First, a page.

As the postelection celebration (for the GOP) and cleanup (for the White House and the Democrats) continues, some political observers of a D bent are trying to push a silver-lining idea: Now that the Republicans fully control Congress, they will have to act more responsibly and demonstrate that they can govern and not just say no to everything.
Isn’t it pretty to think so.
There is little evidence to support this lovely notion. The fundamental political dynamic of the Republican Party has not shifted; it’s advance has been fueled by its Obama-hating tea party wing. Joni Ernst of Iowa and Cory Gardner of Colorado will be two new GOP stars in the Senate, and they both hail from the far-right region of their party. Their model senator will likely be Ted Cruz of Texas, who on election night refused to endorse the newly reelected Mitch McConnell of Kentucky as Senate majority leader, signaling his intention to lead what might be called the Monkey Wrench Caucus. And in the House, the tea party club—which blocked House Speaker John Boehner’s deal-making with the White House and pushed for government shutdowns and a debt ceiling crisis—will likely have a few more members when the new Congress convenes in January. The lesson the House tea partiers will probably draw: Obstruction pays off, big-time.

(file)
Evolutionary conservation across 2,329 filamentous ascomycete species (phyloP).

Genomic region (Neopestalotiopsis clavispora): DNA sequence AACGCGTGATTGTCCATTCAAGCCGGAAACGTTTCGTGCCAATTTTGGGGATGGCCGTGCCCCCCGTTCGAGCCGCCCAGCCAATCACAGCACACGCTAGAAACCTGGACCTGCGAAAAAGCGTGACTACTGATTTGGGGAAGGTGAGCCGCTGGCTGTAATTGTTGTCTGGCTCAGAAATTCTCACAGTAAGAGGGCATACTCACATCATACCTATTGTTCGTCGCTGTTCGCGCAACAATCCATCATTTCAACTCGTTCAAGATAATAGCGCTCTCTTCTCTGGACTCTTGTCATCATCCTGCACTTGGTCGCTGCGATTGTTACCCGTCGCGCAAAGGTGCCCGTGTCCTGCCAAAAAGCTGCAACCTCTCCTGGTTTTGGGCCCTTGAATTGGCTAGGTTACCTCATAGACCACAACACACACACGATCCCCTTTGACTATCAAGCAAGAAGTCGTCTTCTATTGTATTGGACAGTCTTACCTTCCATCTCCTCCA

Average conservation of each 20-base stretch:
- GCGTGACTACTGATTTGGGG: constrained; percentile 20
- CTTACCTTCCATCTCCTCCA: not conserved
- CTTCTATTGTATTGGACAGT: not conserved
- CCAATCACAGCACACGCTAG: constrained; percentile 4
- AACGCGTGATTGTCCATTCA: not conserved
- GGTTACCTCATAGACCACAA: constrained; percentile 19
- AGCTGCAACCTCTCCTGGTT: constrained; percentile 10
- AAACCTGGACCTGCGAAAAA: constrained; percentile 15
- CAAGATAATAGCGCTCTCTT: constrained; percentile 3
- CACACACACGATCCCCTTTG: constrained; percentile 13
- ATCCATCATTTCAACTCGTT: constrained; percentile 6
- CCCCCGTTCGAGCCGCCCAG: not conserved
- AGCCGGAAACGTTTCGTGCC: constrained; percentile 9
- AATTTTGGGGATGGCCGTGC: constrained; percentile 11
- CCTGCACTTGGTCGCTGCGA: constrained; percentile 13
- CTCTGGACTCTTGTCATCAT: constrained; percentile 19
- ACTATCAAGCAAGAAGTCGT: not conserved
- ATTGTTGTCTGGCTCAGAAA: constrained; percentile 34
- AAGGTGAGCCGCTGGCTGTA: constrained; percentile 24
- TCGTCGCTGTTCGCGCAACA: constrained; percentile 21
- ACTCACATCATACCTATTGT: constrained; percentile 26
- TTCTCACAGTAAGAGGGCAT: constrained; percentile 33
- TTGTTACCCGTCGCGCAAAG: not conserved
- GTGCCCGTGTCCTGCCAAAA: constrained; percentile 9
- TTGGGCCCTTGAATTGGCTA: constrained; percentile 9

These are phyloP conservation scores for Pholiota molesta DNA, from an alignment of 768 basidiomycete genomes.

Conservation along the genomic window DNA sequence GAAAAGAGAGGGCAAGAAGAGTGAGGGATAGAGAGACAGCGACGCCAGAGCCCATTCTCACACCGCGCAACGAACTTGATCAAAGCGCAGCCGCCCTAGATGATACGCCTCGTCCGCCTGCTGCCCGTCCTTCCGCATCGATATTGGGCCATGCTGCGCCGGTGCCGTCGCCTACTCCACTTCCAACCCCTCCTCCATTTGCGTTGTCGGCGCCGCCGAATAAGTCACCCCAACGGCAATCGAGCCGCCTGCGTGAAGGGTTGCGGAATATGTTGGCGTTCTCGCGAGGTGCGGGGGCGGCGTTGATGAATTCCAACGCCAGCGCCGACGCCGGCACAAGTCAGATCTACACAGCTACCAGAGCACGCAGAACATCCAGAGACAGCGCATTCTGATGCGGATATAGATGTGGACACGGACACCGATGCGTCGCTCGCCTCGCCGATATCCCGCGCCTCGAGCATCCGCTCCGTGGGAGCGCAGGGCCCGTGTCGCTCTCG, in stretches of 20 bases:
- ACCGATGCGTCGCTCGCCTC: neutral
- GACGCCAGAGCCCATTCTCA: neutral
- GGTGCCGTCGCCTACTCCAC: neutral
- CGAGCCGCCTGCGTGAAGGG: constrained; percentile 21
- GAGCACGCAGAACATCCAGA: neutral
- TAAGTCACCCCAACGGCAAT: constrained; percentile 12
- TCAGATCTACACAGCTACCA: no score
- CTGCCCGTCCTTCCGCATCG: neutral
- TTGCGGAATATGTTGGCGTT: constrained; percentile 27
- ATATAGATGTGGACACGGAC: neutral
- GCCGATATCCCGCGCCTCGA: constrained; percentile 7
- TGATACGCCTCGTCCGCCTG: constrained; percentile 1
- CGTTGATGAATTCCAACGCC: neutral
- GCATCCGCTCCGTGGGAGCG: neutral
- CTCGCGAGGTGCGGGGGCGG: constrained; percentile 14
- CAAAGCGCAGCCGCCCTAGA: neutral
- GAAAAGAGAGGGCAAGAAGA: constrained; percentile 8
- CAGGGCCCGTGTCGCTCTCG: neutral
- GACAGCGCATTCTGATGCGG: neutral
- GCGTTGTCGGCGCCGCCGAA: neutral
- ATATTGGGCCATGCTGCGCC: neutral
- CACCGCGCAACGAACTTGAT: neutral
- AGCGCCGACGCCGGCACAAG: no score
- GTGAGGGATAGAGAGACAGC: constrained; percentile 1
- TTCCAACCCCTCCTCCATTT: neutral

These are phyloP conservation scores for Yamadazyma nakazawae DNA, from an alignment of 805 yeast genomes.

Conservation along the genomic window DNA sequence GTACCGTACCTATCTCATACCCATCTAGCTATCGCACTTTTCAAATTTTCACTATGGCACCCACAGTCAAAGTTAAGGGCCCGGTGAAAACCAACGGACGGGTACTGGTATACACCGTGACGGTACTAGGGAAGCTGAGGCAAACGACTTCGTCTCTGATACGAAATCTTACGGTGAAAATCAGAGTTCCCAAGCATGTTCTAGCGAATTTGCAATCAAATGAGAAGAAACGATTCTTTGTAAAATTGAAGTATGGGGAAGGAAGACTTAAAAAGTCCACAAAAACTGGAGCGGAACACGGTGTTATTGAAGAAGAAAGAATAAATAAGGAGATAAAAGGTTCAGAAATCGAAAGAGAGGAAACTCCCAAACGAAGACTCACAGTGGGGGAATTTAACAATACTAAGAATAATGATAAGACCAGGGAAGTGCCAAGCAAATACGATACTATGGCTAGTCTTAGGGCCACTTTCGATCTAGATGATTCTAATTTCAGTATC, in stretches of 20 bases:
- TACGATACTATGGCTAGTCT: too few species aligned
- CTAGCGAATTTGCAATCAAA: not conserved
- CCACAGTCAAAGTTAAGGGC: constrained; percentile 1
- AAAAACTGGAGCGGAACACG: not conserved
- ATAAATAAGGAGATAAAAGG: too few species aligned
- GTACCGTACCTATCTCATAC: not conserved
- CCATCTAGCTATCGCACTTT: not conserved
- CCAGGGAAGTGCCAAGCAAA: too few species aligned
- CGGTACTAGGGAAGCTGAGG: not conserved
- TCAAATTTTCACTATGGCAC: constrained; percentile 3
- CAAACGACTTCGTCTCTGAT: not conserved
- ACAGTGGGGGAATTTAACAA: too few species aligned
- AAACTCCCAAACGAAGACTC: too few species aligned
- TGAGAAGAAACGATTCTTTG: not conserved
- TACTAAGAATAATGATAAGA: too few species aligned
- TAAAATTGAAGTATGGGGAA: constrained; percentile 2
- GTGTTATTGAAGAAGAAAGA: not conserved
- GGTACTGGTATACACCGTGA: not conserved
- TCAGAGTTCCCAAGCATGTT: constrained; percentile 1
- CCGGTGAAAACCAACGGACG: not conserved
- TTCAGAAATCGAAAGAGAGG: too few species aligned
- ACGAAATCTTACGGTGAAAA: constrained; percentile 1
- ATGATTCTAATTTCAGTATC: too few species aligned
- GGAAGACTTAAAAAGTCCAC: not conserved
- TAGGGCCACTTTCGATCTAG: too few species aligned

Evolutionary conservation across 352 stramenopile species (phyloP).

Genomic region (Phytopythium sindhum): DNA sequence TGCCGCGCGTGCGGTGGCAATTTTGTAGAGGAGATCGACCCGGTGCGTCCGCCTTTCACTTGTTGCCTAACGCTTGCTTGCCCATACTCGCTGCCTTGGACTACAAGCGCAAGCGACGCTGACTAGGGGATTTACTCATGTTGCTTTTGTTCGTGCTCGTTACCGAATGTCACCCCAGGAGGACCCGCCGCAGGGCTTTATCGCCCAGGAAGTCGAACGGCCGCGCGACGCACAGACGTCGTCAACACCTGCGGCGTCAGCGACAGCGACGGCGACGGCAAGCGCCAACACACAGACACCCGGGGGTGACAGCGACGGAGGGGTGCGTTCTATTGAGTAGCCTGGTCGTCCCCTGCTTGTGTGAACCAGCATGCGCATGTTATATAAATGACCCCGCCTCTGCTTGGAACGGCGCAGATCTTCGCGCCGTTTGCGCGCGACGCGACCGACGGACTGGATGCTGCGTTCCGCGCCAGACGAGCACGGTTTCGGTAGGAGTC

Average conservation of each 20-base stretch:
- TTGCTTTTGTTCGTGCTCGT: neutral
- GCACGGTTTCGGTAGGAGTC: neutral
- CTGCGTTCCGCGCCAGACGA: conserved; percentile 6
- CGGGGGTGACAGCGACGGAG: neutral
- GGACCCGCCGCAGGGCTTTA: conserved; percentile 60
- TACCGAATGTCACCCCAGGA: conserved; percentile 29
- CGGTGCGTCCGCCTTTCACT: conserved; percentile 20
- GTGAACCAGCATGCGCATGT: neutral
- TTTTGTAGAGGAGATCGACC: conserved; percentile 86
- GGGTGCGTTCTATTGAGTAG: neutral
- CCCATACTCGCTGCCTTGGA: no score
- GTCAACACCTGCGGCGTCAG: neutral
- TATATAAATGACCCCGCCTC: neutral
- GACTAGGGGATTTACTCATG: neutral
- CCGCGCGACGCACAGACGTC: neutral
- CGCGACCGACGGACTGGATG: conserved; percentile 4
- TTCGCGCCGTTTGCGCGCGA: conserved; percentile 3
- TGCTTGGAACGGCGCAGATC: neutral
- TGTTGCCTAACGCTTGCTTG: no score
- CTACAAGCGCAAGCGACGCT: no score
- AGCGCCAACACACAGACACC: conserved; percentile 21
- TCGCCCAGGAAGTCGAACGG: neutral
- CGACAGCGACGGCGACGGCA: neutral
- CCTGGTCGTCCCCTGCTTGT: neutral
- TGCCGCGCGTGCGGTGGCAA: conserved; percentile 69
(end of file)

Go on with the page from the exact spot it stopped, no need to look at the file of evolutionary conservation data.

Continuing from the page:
Sure, Republican lawmakers will be eager to pass bills, but their efforts won’t be aimed at forging compromises with the president. Their legislation will likely target Obamacare and slash spending for social programs. They can be expected to fiercely block presidential appointments, especially judges. They might try to enact restrictions on abortion, and they will certainly seek to gut environmental regulations and climate change policies. Oh yes, and they will push tax cuts for the well-to-do. Such an agenda will be predicated on more confrontation and obstruction.
The idea that Republicans, emboldened by this election, will now negotiate more reasonably with the president seems like wishful thinking. At least one senior administration official assumes it is. When I asked him whether he was buying this happy talk, he laughed and grimaced simultaneously. “The problem hasn’t been that Boehner doesn’t want to govern,” he said. “He can’t, because of the crazies in his own party.” With these election results, the official pointed out, there will be even more “crazies” for Boehner and McConnell to contend with.
“And just wait until Cruz is chairman of some subcommittee,” he added with a sigh. A long sigh.